Charles Meyers (1934-2013) was a New York artist who began his career in 1959, when he studied art history at Columbia University. He experimented with canvas shapes early in his career to create the illusion of space through modular forms. In the 1960s, he studied the technique of gold leaf (vero oro) in Italy and incorporated the delicate foil in his abstract paintings. Generally painted with a wide stroke, his canvases express powerful movement in vivid and muted colors. The striking use of gold leaf creates a unique pattern which serves to punctuate the rhythm of the image. Vivien Raynor speaks about his paintings in a New York Times article: “Charles Meyers […] paints with a broad brush that seems to be loaded with many colors. Each of his pictures is a field - a pool, rather -that churns with serpentine strokes in dark blues and browns veined with orange, yellow, turquoise, violet and so on. […] Mr. Meyers garnishes them with diagonals of gold leaf, a material that can arouse many historical associations, it smacks, in this case, of Vienna between the world wars, particularly because it is applied in irregular strands that bring out the Art Nouveau sinuousness of the painted forms.”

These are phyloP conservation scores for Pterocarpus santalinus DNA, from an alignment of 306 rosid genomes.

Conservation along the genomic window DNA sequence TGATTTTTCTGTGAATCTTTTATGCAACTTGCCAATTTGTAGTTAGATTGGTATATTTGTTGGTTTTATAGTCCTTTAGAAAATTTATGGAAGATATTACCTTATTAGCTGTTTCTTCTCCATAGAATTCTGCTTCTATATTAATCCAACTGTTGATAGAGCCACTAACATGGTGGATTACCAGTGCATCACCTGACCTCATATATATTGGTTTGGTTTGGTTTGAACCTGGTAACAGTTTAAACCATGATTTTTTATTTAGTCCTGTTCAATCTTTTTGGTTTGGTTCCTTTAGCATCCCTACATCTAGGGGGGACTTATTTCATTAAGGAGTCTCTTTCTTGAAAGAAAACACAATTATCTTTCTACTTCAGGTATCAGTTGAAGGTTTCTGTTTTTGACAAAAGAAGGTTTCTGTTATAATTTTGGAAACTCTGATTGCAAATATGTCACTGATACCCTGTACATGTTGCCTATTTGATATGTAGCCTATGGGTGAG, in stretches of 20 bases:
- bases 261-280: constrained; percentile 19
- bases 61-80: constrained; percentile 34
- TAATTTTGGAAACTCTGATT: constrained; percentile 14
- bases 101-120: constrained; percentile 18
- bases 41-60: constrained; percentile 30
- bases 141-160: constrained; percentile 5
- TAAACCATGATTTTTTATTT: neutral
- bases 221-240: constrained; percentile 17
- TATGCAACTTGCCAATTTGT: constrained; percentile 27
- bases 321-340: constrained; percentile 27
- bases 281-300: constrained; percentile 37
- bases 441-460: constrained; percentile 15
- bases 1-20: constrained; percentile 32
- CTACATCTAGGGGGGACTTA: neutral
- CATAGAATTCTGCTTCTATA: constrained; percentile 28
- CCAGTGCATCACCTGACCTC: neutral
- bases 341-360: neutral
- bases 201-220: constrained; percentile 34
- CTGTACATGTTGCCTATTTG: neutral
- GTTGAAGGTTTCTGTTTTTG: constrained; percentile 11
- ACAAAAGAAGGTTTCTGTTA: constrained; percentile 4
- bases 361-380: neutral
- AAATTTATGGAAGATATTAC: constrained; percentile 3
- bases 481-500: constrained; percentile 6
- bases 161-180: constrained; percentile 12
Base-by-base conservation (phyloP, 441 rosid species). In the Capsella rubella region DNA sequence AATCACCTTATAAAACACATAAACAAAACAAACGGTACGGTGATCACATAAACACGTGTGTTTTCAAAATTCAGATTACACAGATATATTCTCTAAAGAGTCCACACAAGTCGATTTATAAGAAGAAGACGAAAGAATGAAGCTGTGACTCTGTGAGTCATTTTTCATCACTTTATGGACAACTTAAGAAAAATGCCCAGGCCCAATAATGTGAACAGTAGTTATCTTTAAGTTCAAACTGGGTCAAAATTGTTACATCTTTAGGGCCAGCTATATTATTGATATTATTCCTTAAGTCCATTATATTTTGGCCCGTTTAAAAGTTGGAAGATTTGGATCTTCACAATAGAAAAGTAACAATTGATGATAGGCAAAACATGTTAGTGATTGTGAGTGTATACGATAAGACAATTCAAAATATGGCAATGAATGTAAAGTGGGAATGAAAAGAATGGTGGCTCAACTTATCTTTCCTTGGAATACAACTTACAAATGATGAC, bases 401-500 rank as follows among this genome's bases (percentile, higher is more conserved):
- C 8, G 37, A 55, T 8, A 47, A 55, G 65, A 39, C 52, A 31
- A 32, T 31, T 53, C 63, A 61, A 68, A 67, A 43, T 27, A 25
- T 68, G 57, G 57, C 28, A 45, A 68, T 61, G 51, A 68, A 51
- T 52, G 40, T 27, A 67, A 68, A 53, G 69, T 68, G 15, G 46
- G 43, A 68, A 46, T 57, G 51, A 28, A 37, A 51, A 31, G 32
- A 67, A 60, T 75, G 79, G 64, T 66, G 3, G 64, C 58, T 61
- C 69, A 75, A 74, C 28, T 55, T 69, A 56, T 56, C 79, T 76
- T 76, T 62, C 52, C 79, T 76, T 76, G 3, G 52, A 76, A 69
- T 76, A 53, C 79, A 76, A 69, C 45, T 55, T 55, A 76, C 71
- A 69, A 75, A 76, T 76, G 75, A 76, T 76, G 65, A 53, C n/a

ABOUT THE ARTIST
Charles Meyers was educated at Columbia University, MFA Fine Arts/Art History and City College in New York City, BA; he completed post-graduate studies at Cranbrook Academy of Art and was a Professor of Studio Art and Art History at City College, CUNY and a long-time board member of Artists Talk on Art. He was the recipient of many honorariums, prizes and awards, including the prestigious Louis Comfort Tiffany Foundation Grant, the New Millennium Artist in Resident for the Newark Museum, Valparaiso Artist in Residence (Spain), Artist in Residence for the Department of the Interior, Everglades, Florida, and the 100 year old Bird Cliff Art Colony in Woodstock, NY. His work is in numerous museum and private collections and included in the New Museum project, .
WORKS ON PAPER
The works on paper present another aspect of this complex artist. Similar to the paintings, the ink and watercolor artworks were created from a poem or a phrase, a written theme which materialized itself on paper. The blend of wording and line shapes a singular ethereal universe, one can sometimes recognize portraits or other figurative details that coalesce to create flowing forms. Each of these drawings is part of a visual diary which the artist defined as “daydreams” and thus a part of a larger visual puzzle.